5.

An experience in my teens

From the mid 1990s  (when I was in my fifties) doubts began to accumulate in my mind as to the truth of materialism, that is, that matter and material energy is all that there is. Looking back at my life as a whole, there were a number of personal experiences I had which increased my doubts.

In my late teens I was on a ship anchored off Lisbon in the Tagus river in Portugal when I had a rather strange experience. We were lifting anchor and it was getting dark and the mate asked two of the crew to get a portable light from the number 1 hold. We were carrying a cargo of iron ore. When going down the ladder in the dark one of the men, who was from Glasgow, fell on to the iron ore and hurt himself quite badly. He was taken to hospital in Lisbon. The strange thing was that that morning as I was walking in the alley near his cabin I had a sudden ominous feeling about the person who was to have the accident.

The challenge

I often wondered afterwards, how could there be any knowledge of the future if everything is naturalistic. It didn’t fit in with the materialist hypothesis. Not much else happened in my twenties and thirties to threaten my belief in naturalism. Although one rather odd thing did happen in my early twenties when I was in lodgings in Inverness and working as a prison officer. I was standing in the lounge in the lodgings and thinking, okay God if you exist prove it to me. I looked down and there on an ashtray lying on the table was the word ‘Challenge’. It must have referred to a brand of whisky! I never imagined at the time that fifty years later the challenge would be met in an unbelievable way.

A weird coincidence

It was in the mid 1980s that something very strange happened. I had been thinking of the symbol of the ‘way’ for a long time and had wanted to write a poem on this theme. The way, or the tao, of course, has a long history as a symbol of a spiritual path in Eastern religions and in Christianity. It’s what Jung would call an archetype, something deep in the psyche which can have various consequences in the world of outer experience. I was deeply into Jung at the time.

Often the first lines of a poem would come to me and I would have to write them down or I would lose the poem. On the road from Inverness to Mull I stopped in Fort William for a bite to eat and as I waited for my food I started writing the verses ‘Mending the Road’. The ‘road’ of course is a metaphor for the ‘way’ or the ‘tao’,  and for me at the time the ‘way’, or life itself, seemed meaningless. It was ‘the road that goes nowhere’. I had written two thirds of the poem, but how would it finish? I didn’t know:

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(The cover of A’ Caradh an Rathaid)

Mending the road

With a yellow oilskin on / I mend the road, / and fill the holes / with tar and gravel. / I remember the tar / how the bubbles would break / in the heat of youth. / Now we / mend the road / that goes nowhere.// A man came who said: / Put it there, my friend – / the road breaks beneath our feet. / The heart’s tar hardens, / no sun to swell it. / It descends and climbs – / there is no ascent/salvation – / the only one for remedy. // A bird on the twig / singing by itself: little boy, little boy, / don’t worry, / don’t worry, / there is no road in the sky, / why do you mend / the road that goes nowhere? // The road is so devious / mobile, tortuous, / hidden from view, / the endless vein-webs / in the body of creation, / one moment so whole / and the next in smithereens.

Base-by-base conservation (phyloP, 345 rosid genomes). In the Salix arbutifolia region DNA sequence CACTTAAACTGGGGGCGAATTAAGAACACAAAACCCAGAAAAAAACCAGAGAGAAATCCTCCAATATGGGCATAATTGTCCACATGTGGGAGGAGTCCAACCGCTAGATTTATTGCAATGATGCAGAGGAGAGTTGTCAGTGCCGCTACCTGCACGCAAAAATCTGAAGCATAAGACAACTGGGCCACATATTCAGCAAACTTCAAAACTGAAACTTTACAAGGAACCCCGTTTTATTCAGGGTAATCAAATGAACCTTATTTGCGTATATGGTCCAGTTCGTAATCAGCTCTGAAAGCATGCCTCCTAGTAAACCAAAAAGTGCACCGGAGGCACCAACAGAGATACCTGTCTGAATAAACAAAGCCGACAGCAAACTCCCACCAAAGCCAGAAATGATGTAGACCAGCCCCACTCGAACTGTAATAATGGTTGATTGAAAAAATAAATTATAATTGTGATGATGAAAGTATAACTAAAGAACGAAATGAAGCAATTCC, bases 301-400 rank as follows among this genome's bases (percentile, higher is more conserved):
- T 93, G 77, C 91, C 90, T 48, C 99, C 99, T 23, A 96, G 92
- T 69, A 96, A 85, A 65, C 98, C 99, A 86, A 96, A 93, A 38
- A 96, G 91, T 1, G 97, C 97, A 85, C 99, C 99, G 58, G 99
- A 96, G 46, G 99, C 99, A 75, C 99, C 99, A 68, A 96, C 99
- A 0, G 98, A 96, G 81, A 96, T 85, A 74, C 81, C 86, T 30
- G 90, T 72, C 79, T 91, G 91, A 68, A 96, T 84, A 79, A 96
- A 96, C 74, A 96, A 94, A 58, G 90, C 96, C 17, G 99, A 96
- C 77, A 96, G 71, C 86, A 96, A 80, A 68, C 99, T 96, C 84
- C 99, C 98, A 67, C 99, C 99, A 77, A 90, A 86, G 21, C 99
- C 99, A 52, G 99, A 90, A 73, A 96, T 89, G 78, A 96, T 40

In the restaurant, I had got as far as the word ‘smithereens’, and decided to finish the verses later. I went for a walk along the street and heard music coming from a bar. There I had a brief conversation with a middle-aged man. I had never met him in my life. To my astonishment he was a road worker who drove a lorry with aggregate for the road works outside Fort William. Another archetype for Jung was the wise old man. It was as if I had met the realization of the archetype in the flesh, and the archetype of the way was also at work. Later I finished the poem as follows:

 Don’t believe, don’t believe / that it goes nowhere / (said the old man of the road); / everything will ripen / and the heart will be satisfied / with a symbol, / with the arteries’ warm blood / and everything will arrive in its place / as in the beginning. For now, fill the holes / and go forward: / everyone must travel/pass on – / and be mending.

This incident, this meaningful coincidence, had a powerful effect on me. It made me wonder if there might be meaning to life after all.

Another coincidence

In the late 1980s a similar event happened while I was living in Mull. The family were away and I was on my own in the house. I very seldom went to church but this Saturday night in bed a verse came strongly to my mind and I had the urge to go to church in the morning. The verse was ‘I am the way, the truth and the life’.  When I went to church that was the very verse the man preached on. I was amazed.

I sat in the back seat and opened the Bible for the singing. It was the Free Church and there’s no notice to say which psalm they’re going to sing. The Bible opened at psalm 25. Seconds later the preacher announced the verses to be sung. It was psalm 25; they included verses 4-5: ‘Shew me thy ways, o Lord; / thy paths, o teach thou me: / And do thou lead me in the truth, / therein my teacher be: / For thou art God that dost / to me salvation send, / And I upon thee all the day / expecting do attend.

Was there something, someone, trying to tell me something? I was certainly being softened up from being a hard-nosed sceptic to a feeling that there might be something ‘beyond the veil’ after all.

 

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